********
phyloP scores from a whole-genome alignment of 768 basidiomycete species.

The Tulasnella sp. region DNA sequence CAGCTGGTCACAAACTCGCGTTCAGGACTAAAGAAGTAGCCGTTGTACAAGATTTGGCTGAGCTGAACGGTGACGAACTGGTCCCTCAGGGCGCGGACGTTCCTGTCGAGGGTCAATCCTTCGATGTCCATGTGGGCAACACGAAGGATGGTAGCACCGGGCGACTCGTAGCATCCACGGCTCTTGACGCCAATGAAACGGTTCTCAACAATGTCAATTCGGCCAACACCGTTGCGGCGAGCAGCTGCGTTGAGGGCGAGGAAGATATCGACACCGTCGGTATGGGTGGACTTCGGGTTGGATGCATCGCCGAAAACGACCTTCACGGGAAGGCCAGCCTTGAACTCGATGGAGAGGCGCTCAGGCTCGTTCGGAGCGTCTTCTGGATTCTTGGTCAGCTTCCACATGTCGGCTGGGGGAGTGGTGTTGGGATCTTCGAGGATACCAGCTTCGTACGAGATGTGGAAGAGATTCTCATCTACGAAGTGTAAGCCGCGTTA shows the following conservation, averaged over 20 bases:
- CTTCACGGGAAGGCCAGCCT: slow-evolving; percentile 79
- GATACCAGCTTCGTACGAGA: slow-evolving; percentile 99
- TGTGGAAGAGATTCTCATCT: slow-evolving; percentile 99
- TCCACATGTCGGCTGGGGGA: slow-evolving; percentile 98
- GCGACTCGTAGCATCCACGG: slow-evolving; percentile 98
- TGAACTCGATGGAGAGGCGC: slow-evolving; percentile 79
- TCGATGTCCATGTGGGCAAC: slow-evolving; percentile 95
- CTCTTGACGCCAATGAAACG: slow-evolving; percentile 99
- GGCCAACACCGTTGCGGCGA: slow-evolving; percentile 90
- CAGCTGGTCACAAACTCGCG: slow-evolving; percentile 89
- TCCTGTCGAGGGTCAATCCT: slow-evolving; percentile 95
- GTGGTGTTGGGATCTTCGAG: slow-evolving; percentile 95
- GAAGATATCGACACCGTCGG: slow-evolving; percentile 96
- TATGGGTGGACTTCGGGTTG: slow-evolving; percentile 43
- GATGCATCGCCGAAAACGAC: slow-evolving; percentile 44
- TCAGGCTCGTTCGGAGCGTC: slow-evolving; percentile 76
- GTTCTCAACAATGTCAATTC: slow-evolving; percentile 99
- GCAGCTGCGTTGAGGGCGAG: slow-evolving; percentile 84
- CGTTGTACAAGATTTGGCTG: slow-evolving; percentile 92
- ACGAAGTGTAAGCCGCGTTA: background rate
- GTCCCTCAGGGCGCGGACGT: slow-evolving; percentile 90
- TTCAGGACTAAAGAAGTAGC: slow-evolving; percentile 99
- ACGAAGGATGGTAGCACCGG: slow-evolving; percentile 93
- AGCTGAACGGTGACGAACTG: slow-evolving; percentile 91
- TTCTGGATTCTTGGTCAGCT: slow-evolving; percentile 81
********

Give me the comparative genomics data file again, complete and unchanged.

phyloP scores from a whole-genome alignment of 768 basidiomycete species.

The Tulasnella sp. region DNA sequence CAGCTGGTCACAAACTCGCGTTCAGGACTAAAGAAGTAGCCGTTGTACAAGATTTGGCTGAGCTGAACGGTGACGAACTGGTCCCTCAGGGCGCGGACGTTCCTGTCGAGGGTCAATCCTTCGATGTCCATGTGGGCAACACGAAGGATGGTAGCACCGGGCGACTCGTAGCATCCACGGCTCTTGACGCCAATGAAACGGTTCTCAACAATGTCAATTCGGCCAACACCGTTGCGGCGAGCAGCTGCGTTGAGGGCGAGGAAGATATCGACACCGTCGGTATGGGTGGACTTCGGGTTGGATGCATCGCCGAAAACGACCTTCACGGGAAGGCCAGCCTTGAACTCGATGGAGAGGCGCTCAGGCTCGTTCGGAGCGTCTTCTGGATTCTTGGTCAGCTTCCACATGTCGGCTGGGGGAGTGGTGTTGGGATCTTCGAGGATACCAGCTTCGTACGAGATGTGGAAGAGATTCTCATCTACGAAGTGTAAGCCGCGTTA shows the following conservation, averaged over 20 bases:
- CTTCACGGGAAGGCCAGCCT: slow-evolving; percentile 79
- GATACCAGCTTCGTACGAGA: slow-evolving; percentile 99
- TGTGGAAGAGATTCTCATCT: slow-evolving; percentile 99
- TCCACATGTCGGCTGGGGGA: slow-evolving; percentile 98
- GCGACTCGTAGCATCCACGG: slow-evolving; percentile 98
- TGAACTCGATGGAGAGGCGC: slow-evolving; percentile 79
- TCGATGTCCATGTGGGCAAC: slow-evolving; percentile 95
- CTCTTGACGCCAATGAAACG: slow-evolving; percentile 99
- GGCCAACACCGTTGCGGCGA: slow-evolving; percentile 90
- CAGCTGGTCACAAACTCGCG: slow-evolving; percentile 89
- TCCTGTCGAGGGTCAATCCT: slow-evolving; percentile 95
- GTGGTGTTGGGATCTTCGAG: slow-evolving; percentile 95
- GAAGATATCGACACCGTCGG: slow-evolving; percentile 96
- TATGGGTGGACTTCGGGTTG: slow-evolving; percentile 43
- GATGCATCGCCGAAAACGAC: slow-evolving; percentile 44
- TCAGGCTCGTTCGGAGCGTC: slow-evolving; percentile 76
- GTTCTCAACAATGTCAATTC: slow-evolving; percentile 99
- GCAGCTGCGTTGAGGGCGAG: slow-evolving; percentile 84
- CGTTGTACAAGATTTGGCTG: slow-evolving; percentile 92
- ACGAAGTGTAAGCCGCGTTA: background rate
- GTCCCTCAGGGCGCGGACGT: slow-evolving; percentile 90
- TTCAGGACTAAAGAAGTAGC: slow-evolving; percentile 99
- ACGAAGGATGGTAGCACCGG: slow-evolving; percentile 93
- AGCTGAACGGTGACGAACTG: slow-evolving; percentile 91
- TTCTGGATTCTTGGTCAGCT: slow-evolving; percentile 81